The compared perceptions of a senior high school by teachers and students as measured by the Stern High school Characteristics Index Public Deposited

http://ir.library.oregonstate.edu/concern/graduate_thesis_or_dissertations/08612s35h

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  • Purpose: This investigation was conducted to determine whether or not teachers and students perceive the environmental press of a secondary school differently, and whether or not teacher groups and student groups vary in their perceptions. Conceptual Framework: "Press" i s a construct which expresses the assumption of elements in the environment which generate forces that are perceived by individuals and which affect their behavior. Press is of two types: Alpha press, which corresponds to the explicit or intended goals of the institution's major participants; and beta press, which corresponds to the implicit or actual goals manifested in the behavior of the major participants. Hypotheses: 1) teachers perceive the school's press differently than do students. 2) teachers' perception of explicit press is a function of various teacher characteristics. These are sex, age, teaching experience, academic preparation, and marital status. 3) students' perceptions of implicit press is a function of various student characteristics. These are grade level, sex, academic achievement, future educational plans, and parents' level of educational attainment. Procedure: The Stern High School Characteristics Index (HSCI) was administered to 270 randomly selected students, and to the entire faculty of 86 teachers in a senior high school in the Pacific Northwest. The assumptions were that 1) teachers' responses to the HSCI items represented their perceptions of explicit press, 2) students' responses represented their perceptions of implicit press. Teacher and student questionnaires identified the independent variables in Hypotheses Two and Three respectively. A 't' test was used for the first Hypothesis in comparing the mean scores of teachers and students on each of the 30 HSCI scales. Analysis of variance was applied to test the second and third Hypotheses. The criterion of significance was the .05 level of confidence. Major Findings: Hypothesis One: Significant differences were found between teachers and students on 17 HSCI scales. These were conjunctivity, deference, ego achievement, energy, harm avoidance, humanities, nurturance, objectivity, reflectiveness, science, sensuality, succorance, understanding, abasement, adaptability, change, and dominance. Teachers obtained higher scores than students on all but the latter four. Hypothesis Two: Perception of explicit press by teachers was found to be a function of sex, age and academic preparation. Differences were found between males and females on eight HSCI scales. Men perceived higher scores than women on all eight. Teachers under 30 years of age differed from those over 29 on seven scales. Teachers who taught subjects conventionally considered academic differed from teachers in non-academic areas on five scales. Hypothesis Three: Perceptions of implicit press by students was found to be a function of grade level, sex, and academic achievement. Differences were found between sophomores, juniors, and seniors on eight HSCI scales. Sophomores received the highest scores on all eight. Differences were found between males and females on nine scales. Females received the highest scores on eight. "A and B" students differed from "C and D" students on five scales. "C and D" students received the highest scores on four. Implications: 1) Secondary teachers perceive the institutional press differently than students within the same environment. 2) Teachers' perception of institutional press is a function of sex, age, and academic preparation. 3) Students' perception of the educational environment is a function of sex, grade level, and academic achievement.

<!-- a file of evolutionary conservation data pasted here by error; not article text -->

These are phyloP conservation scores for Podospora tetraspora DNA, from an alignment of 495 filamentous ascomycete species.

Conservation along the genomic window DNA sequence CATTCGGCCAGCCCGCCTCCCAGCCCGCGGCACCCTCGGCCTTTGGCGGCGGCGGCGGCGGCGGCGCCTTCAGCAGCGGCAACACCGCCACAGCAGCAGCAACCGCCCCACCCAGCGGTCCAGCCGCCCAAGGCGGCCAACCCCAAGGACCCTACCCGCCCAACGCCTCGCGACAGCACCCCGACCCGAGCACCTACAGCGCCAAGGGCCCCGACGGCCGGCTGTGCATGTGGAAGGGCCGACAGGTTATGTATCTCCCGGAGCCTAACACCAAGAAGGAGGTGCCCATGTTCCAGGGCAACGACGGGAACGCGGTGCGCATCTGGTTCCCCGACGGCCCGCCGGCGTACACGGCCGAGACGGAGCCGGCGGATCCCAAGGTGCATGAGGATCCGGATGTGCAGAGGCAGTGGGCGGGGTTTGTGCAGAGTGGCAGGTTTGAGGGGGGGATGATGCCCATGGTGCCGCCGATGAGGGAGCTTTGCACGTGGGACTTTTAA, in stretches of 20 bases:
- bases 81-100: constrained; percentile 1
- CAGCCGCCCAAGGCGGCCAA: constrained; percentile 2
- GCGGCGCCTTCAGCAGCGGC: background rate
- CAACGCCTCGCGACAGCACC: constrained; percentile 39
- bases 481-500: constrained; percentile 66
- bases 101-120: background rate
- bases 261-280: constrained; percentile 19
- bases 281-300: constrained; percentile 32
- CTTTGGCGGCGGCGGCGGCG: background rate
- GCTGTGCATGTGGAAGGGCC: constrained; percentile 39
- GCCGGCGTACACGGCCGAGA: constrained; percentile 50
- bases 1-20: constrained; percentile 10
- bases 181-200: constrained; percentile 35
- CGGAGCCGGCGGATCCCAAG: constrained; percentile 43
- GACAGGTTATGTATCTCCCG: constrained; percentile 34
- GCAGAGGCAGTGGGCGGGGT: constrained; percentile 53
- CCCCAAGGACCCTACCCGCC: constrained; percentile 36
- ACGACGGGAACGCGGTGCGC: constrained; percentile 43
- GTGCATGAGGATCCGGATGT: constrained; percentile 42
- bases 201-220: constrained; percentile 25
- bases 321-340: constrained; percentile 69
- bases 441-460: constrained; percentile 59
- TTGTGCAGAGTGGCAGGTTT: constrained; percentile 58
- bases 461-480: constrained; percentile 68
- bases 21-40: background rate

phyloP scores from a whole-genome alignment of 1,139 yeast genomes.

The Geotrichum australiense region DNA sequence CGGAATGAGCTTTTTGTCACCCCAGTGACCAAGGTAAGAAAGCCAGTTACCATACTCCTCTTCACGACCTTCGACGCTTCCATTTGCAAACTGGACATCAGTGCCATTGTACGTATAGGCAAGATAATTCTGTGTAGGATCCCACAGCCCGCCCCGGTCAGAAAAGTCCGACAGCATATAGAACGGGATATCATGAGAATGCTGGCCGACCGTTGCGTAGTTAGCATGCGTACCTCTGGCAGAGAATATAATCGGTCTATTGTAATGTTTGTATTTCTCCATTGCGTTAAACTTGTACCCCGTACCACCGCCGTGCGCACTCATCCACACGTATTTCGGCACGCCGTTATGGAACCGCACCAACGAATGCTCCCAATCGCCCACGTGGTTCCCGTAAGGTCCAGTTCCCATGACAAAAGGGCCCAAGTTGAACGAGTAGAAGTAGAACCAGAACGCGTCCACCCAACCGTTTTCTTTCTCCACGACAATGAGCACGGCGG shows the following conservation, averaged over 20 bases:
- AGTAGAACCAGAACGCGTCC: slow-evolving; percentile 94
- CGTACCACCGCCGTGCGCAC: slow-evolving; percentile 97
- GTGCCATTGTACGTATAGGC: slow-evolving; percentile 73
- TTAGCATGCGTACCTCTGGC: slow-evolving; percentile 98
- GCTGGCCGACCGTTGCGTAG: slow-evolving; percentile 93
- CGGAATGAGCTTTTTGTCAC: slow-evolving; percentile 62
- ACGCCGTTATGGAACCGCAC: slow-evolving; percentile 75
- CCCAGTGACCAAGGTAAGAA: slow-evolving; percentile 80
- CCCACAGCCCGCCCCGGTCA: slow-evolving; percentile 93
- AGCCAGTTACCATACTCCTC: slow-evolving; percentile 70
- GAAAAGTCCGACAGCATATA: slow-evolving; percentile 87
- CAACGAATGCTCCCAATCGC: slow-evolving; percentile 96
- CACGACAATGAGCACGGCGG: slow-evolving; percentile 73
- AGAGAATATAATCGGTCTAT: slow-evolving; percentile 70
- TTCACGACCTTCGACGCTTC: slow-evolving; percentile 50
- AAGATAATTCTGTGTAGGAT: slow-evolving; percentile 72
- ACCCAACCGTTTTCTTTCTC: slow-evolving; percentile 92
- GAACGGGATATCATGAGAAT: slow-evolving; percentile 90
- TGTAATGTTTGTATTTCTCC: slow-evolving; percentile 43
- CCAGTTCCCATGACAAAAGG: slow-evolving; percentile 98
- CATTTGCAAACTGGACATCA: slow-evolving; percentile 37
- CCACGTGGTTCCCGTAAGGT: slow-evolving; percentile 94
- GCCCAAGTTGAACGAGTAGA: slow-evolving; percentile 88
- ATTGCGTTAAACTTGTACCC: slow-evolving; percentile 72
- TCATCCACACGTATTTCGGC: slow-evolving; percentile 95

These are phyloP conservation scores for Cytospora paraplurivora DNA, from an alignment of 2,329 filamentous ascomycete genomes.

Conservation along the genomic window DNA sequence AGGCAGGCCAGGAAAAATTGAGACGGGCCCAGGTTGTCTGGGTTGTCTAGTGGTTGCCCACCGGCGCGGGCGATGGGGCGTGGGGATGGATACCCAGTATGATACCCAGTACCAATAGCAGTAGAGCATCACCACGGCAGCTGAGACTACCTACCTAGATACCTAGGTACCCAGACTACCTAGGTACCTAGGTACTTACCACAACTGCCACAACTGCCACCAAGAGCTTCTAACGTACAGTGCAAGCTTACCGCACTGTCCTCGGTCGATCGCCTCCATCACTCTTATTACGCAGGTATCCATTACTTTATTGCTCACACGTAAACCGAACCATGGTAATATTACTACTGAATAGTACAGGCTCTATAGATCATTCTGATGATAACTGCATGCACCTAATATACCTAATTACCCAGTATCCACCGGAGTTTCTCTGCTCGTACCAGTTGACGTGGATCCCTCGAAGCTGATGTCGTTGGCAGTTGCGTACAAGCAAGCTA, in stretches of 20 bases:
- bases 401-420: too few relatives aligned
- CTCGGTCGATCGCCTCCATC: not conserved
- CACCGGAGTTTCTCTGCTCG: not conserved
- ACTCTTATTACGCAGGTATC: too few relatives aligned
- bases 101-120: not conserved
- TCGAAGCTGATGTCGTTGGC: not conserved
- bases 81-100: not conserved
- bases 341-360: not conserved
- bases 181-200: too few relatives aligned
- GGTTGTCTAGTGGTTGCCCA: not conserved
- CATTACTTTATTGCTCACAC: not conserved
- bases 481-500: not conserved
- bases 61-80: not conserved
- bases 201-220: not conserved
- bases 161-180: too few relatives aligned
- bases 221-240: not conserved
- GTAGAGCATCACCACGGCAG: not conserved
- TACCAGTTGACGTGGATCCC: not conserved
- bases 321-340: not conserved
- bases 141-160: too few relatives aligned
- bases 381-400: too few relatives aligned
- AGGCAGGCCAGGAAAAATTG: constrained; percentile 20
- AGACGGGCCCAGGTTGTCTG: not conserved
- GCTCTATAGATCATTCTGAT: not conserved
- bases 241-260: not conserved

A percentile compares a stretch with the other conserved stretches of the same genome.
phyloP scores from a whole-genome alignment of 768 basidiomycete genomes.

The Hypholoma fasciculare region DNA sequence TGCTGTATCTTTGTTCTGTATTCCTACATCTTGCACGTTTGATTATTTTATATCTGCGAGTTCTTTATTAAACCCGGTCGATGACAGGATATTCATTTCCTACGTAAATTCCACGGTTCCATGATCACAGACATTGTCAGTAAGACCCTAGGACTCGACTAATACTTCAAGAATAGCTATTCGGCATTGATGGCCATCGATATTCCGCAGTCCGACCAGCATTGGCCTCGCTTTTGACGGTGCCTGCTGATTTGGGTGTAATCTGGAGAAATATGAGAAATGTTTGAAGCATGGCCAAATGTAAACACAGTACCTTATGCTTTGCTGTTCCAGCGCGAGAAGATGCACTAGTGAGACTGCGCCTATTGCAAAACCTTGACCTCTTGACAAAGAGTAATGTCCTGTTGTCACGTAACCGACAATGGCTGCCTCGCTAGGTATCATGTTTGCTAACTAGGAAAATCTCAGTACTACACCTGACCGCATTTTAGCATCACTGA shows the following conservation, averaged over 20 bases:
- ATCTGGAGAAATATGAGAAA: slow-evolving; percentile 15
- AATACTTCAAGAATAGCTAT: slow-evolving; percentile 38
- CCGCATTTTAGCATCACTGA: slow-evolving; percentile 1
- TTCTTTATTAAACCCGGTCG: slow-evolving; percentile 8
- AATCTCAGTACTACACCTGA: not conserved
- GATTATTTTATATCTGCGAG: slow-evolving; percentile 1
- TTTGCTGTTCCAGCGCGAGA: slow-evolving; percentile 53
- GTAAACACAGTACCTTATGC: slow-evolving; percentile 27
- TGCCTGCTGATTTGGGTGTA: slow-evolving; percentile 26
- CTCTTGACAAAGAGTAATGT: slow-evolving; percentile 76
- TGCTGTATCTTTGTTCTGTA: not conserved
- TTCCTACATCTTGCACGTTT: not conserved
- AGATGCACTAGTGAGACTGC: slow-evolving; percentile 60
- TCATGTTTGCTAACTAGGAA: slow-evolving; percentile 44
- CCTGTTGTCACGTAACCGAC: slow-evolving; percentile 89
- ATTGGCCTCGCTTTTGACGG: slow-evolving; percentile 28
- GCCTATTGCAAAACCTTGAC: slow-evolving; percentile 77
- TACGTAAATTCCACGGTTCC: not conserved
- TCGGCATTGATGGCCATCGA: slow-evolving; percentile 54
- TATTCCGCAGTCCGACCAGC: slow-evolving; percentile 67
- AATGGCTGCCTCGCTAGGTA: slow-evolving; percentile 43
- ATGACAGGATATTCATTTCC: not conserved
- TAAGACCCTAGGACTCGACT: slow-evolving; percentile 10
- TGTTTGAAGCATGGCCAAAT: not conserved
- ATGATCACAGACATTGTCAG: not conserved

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  • description.provenance : Made available in DSpace on 2013-05-08T19:35:07Z (GMT). No. of bitstreams: 1 BuhlAnthonyJoseph1971.pdf: 1306485 bytes, checksum: afa19668084465f9ad619336ee6bc7c3 (MD5) Previous issue date: 1970-06-04
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  • description.provenance : Approved for entry into archive by Patricia Black(patricia.black@oregonstate.edu) on 2013-05-08T19:35:07Z (GMT) No. of bitstreams: 1 BuhlAnthonyJoseph1971.pdf: 1306485 bytes, checksum: afa19668084465f9ad619336ee6bc7c3 (MD5)

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